You may have heard that The New Centre for Research & Practice has been invited by e-flux journal to contribute a series of short responses through the e-flux Conversations platform to the texts included in the special 56th Venice Biennale edition of e-flux Journal titled “Supercommunity”. The Supercommunity, we are told by the editors, possesses “no body and no name”, and is “wild… free to move across (some) countries, (some) political boundaries, (some) historical ideologies, and (some) economies”. As presented, the Supercommunity is seemingly no more human than technological, no more alive than dead, and no more material than ideal. It consists of artists, thinkers, and laborers, as much as cargo ships, public squares, and crowds. And although it may do so unevenly, it allows its participants to be “dispers[ed]… everywhere and all the time”, whether connected or disconnected.
While this description may sound utopian, might it not also be fair to suggest that it resembles the technocultural body of late capitalism, that of the precarious labourer and the terrified intellectual fighting daily, both online and offline, to remain relevant? Even if that were the case though, is it not also precisely the resonance between culture and capital that remains to be bootstrapped and diverted towards different, more productive ends? If the lurking danger of the Supercommunity is its consolidation into a Supercommodity, we should not forget the paradoxical nature of every commodity which is constituted by both its use-value and its exchange-value. While community and technological mediation can both be easily reduced to money, without the allure of non-instrumental usefulness, no community would ever succeed. People don’t join Facebook or Twitter simply to accumulate cultural or economic capital: they also join because they are not free-floating individuals, but rather singularities that emerge from conditions of collectivity. Supercommunity begins from this assumption.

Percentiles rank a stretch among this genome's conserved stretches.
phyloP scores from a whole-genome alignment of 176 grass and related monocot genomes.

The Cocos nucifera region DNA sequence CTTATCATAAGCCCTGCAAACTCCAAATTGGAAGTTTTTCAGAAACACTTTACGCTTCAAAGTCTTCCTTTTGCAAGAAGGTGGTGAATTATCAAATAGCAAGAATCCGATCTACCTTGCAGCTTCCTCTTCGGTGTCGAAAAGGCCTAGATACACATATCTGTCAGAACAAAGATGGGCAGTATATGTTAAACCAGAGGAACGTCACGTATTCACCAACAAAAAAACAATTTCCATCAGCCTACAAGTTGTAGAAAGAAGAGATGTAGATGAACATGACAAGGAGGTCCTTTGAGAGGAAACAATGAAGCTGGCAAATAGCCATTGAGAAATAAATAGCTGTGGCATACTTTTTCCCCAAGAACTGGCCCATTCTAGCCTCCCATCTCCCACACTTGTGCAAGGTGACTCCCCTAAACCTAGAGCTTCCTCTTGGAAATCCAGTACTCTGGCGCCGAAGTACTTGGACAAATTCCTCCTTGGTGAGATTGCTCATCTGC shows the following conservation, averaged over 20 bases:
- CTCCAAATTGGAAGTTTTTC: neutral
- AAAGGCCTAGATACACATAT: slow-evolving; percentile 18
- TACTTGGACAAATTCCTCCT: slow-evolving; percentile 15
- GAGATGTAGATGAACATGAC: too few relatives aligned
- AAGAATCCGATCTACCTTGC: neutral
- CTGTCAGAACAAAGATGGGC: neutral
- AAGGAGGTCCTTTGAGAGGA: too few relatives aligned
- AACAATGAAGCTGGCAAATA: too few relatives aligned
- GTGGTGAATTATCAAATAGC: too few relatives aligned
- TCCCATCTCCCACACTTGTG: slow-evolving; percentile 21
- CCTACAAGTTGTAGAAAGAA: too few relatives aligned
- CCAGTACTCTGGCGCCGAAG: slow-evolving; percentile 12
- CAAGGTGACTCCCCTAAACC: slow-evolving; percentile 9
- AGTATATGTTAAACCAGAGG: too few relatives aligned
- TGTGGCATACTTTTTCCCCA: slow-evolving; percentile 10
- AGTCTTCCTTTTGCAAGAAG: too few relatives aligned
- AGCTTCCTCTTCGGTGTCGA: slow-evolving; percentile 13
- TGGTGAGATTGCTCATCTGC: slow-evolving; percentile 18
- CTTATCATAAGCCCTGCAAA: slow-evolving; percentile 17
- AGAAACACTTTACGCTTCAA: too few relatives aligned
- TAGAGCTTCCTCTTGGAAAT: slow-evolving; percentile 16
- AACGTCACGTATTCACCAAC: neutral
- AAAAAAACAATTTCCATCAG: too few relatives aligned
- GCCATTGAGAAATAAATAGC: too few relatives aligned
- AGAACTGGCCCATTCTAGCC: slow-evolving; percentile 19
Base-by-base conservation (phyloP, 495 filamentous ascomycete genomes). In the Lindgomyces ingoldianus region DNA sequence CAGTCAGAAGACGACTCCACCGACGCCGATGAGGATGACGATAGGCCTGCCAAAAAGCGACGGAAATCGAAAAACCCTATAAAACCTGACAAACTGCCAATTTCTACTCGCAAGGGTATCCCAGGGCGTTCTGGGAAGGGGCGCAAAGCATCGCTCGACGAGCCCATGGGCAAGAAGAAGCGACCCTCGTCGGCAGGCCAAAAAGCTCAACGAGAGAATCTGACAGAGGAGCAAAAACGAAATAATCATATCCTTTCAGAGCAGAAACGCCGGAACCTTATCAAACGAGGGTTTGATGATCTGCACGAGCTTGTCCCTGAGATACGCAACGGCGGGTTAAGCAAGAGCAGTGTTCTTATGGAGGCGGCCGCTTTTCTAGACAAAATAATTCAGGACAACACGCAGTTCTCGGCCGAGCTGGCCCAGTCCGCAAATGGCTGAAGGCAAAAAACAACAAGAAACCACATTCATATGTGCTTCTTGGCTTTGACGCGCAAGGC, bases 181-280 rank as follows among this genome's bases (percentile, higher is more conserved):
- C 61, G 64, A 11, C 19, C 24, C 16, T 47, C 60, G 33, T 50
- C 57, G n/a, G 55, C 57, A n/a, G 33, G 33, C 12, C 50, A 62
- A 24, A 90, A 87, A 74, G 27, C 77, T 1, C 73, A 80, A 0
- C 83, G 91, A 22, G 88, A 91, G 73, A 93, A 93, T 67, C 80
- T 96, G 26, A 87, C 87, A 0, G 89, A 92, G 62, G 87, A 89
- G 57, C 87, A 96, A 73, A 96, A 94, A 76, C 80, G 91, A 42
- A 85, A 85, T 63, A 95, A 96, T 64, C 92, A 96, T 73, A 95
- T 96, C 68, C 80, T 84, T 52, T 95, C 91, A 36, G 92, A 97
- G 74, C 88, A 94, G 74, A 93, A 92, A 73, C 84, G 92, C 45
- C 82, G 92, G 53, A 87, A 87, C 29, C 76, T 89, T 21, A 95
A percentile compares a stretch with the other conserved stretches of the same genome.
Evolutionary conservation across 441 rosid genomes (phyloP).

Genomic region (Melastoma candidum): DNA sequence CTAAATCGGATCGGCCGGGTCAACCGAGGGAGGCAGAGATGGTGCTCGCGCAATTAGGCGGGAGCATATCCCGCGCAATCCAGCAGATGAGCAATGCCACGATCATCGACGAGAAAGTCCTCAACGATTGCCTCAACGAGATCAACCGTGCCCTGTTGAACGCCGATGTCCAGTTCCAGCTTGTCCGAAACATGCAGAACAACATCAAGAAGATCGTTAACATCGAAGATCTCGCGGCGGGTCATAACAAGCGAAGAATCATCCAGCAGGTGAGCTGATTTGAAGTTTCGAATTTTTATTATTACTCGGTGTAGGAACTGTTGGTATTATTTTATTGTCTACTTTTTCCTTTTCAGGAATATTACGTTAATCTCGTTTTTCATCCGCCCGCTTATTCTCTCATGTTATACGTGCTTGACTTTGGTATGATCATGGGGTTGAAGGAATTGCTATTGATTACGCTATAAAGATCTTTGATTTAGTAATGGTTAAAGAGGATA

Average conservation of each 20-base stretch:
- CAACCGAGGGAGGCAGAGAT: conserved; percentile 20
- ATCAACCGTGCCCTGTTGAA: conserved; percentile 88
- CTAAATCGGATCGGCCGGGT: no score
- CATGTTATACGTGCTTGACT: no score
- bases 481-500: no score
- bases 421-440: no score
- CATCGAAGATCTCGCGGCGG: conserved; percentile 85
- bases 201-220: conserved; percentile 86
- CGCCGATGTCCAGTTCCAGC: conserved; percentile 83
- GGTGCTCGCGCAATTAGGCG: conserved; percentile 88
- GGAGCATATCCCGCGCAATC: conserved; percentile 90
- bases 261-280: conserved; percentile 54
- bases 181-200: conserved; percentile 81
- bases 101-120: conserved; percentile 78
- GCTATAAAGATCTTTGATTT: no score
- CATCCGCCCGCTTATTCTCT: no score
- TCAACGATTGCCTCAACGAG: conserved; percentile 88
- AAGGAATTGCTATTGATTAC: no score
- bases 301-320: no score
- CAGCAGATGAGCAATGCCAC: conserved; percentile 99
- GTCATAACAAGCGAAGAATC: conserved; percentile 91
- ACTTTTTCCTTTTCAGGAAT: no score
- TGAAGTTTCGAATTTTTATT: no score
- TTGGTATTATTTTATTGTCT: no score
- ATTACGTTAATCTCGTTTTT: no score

Inside the Italian Pavillion, Biennale visitors are greeted with a work of art consisting of a 100-day recital of Marx’s Capital. Outside however, they are confronted with e-flux’s installation, a billboard featuring excerpts from multiple texts selected for the Supercommunity special issue, which thereby invite participants to view the online equivalent, perhaps then becoming involved in these networks. While the readership of Capital historically created community, as in every other case, the book form required live interaction not only between reader and author, body and book, but also between reader, author, and a live community of commenters and interpreters.
We at The New Centre look forward to the unfolding of such a Supercommunity over the course of the next 100 days. What united us in purpose with e-flux is that we both have taken advantage of precarious media to build impactful institutions in the realm of culture at the threshold of the 21st century. e-flux’s model serves as an inspiration for our own projects arriving more recently, both with respect to the seriousness with which we engage the qualities of our medium - the Internet and its associated platforms - and with respect to our commitment to inventing a future.
In the next 100 days, the New Centre’s community members will serve as first respondents to texts from the Supercommunity special issue of e-flux, thereby framing the initial development of the discussions. Subsequent commentary is open to all: please join us in this project by registering your own e-flux Conversations account at http://conversations.e-flux.com/signup.